Until recently, there has been some confusion over the
limitation period in respect of rent. This is largely due to the
fact that there are two references to the term "rent" in
the Real Property Limitations Act (with one section
referring to a ten-year limitation period1 and the other
section referring to a six year limitation period2),
which governs claims for rent. This differs from the
Limitations Act which governs damages claims (and has a
limitation period of two years).
In Pickering Square Inc. v. Trillium College
Inc.3, the Court was called upon to determine the
effect of a provision in a lease which deemed all payments under
that lease as "rent" (and, by implication, therefore
subject to either a six or ten year limitation period in accordance
with the Real Property Limitations Act). In particular,
the Landlord's claim was for liquidated damages, as was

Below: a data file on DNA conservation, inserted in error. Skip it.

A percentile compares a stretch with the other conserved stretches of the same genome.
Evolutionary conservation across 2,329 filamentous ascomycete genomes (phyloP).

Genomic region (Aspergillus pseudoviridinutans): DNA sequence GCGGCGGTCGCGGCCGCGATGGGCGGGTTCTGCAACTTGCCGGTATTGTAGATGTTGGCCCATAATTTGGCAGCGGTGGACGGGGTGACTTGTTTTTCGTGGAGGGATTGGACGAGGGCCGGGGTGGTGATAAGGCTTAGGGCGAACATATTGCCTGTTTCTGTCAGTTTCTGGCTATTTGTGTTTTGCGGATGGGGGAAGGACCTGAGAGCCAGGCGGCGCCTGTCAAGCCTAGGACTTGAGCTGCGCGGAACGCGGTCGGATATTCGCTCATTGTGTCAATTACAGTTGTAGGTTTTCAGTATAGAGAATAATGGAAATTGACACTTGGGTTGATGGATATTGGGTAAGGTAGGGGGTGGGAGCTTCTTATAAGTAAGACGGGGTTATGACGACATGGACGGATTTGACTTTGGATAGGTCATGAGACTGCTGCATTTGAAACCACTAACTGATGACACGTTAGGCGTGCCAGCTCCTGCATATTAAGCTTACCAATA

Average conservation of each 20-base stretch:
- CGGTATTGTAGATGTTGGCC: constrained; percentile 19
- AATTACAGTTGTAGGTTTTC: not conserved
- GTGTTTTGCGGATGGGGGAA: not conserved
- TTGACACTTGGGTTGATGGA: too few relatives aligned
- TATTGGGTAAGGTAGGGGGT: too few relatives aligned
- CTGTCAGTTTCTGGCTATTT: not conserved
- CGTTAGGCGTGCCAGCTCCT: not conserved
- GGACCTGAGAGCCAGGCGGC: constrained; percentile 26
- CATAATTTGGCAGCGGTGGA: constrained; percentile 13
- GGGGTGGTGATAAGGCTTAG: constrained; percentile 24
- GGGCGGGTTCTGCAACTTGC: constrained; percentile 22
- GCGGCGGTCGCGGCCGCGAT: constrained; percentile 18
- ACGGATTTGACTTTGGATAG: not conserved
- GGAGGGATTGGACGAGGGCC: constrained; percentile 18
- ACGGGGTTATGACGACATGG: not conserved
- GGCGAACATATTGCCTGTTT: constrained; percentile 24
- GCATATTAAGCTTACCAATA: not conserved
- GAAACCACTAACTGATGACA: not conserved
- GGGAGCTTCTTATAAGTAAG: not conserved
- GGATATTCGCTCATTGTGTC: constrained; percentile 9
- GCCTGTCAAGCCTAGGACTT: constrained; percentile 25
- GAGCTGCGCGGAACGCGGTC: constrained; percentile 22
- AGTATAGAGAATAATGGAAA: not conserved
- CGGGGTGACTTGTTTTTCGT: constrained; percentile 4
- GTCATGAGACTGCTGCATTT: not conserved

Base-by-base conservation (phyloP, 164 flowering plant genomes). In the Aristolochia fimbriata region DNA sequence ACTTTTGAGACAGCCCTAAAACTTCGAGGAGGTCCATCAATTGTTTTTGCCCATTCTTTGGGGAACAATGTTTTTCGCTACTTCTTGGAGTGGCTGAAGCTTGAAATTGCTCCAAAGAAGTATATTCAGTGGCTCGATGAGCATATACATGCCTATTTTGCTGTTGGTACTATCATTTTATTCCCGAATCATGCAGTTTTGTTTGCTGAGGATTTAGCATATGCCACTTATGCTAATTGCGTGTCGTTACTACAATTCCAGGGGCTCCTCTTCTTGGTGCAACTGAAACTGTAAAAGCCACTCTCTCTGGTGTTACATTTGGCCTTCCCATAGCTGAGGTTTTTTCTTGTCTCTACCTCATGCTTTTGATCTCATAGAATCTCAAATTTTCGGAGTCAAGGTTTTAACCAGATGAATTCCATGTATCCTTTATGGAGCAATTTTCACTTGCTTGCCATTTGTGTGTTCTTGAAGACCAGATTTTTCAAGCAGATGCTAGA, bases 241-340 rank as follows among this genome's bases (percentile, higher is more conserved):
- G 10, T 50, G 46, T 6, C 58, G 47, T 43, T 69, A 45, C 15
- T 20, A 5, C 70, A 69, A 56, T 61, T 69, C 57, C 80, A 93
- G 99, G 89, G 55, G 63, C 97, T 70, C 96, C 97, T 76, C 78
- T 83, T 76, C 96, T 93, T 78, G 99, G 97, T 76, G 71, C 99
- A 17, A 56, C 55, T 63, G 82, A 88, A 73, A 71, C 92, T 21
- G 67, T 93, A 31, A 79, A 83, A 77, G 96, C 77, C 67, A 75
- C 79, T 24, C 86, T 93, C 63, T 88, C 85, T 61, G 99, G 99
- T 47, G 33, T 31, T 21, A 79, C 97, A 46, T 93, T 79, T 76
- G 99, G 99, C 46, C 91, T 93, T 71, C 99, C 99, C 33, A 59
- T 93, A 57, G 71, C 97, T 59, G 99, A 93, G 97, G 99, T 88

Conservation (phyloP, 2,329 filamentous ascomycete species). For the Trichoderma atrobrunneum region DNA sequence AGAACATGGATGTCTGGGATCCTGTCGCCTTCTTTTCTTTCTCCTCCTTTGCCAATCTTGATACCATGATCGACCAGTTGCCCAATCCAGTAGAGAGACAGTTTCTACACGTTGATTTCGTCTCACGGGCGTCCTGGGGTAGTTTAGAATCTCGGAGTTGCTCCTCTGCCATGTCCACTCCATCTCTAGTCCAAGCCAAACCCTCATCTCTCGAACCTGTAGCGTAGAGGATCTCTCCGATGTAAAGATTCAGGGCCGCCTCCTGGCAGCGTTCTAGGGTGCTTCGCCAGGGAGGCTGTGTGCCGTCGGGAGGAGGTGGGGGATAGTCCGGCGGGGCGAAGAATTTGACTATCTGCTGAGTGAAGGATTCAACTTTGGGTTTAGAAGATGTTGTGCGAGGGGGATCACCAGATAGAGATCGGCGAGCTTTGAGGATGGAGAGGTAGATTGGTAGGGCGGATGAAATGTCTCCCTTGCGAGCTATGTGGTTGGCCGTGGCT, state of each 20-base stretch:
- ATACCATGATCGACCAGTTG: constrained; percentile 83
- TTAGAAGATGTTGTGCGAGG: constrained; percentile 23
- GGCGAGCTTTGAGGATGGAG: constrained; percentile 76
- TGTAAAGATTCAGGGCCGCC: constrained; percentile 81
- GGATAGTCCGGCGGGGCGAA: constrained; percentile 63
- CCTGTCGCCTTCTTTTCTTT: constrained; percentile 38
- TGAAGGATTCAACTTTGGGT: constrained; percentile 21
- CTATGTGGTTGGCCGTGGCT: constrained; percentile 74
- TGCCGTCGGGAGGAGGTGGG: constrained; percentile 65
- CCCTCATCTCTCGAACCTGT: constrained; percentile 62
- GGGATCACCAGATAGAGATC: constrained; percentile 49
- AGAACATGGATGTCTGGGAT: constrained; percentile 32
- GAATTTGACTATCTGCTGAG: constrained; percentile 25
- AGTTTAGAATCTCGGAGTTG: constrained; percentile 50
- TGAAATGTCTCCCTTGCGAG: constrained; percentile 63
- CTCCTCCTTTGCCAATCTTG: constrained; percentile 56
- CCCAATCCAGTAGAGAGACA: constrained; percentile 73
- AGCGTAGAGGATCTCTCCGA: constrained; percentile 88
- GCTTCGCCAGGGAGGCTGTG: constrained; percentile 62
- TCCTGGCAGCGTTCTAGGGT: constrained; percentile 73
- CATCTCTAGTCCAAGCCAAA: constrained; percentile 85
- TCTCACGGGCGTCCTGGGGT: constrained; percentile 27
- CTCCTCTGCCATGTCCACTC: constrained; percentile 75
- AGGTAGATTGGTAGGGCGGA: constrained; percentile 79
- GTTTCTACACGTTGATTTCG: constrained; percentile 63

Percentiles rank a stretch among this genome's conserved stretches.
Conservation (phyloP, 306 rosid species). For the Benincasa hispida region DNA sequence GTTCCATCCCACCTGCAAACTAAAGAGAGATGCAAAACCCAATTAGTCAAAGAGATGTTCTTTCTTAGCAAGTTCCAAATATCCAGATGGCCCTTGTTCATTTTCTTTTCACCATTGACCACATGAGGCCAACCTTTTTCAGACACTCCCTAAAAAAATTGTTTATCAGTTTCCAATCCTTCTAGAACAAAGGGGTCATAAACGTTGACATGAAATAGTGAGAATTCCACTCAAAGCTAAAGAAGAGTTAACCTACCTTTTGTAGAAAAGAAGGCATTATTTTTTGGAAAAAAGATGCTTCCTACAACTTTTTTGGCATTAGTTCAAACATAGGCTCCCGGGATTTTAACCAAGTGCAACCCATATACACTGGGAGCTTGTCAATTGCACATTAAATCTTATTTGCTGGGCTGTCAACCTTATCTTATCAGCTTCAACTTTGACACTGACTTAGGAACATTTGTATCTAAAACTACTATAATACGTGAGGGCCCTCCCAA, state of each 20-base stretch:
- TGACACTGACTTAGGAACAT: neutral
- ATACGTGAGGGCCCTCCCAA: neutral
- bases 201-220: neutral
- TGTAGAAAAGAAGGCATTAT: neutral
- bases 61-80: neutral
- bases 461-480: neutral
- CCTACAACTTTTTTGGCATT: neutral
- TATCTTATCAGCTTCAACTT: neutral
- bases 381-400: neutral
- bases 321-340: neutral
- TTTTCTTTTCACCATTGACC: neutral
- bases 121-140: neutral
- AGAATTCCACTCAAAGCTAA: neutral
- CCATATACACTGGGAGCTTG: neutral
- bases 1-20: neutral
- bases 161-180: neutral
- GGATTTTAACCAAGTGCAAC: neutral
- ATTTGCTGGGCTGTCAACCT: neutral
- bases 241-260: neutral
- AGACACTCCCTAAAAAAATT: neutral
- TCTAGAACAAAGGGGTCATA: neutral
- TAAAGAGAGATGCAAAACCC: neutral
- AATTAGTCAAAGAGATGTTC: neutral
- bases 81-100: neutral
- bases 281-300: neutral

permitted under the lease, for each day on which the tenant did not
carry on business at the leased premises.
The Court defined "rent" to be the payment due under a
lease as compensation for the use of land or premises and concluded
that rent reserved under a lease is governed by Section 17 of the
Real Property Limitations Act and, therefore, subject to a
six-year limitation period.
The Court held that it would be inconsistent with the
limitations structure in Ontario to allow parties to shelter a
claim for a lease payment under the six-year limitation period
simply by designating it as rent. Accordingly, the Court held the
liquidated damages for failing to carry on business were not rent
and therefore the general two-year limitation period applied. The
tenant was therefore only responsible for the daily damages arising
during the immediately preceding two year period.
The moral of this story is that landlords simply cannot put
lipstick on a pig and call it rent – landlords should act
quickly in asserting claims against tenants for damages to avoid
the lapsing of the two-year limitation period and are reminded that
rent will not be broadly construed by the courts so as to permit
the more generous six-year limitation period to apply.
Russell v. Township of Georgian Bay provides a useful reminder of the fact that while municipal officials sometimes appear to hold all of the cards in disputes with home owners, that is not always the case.
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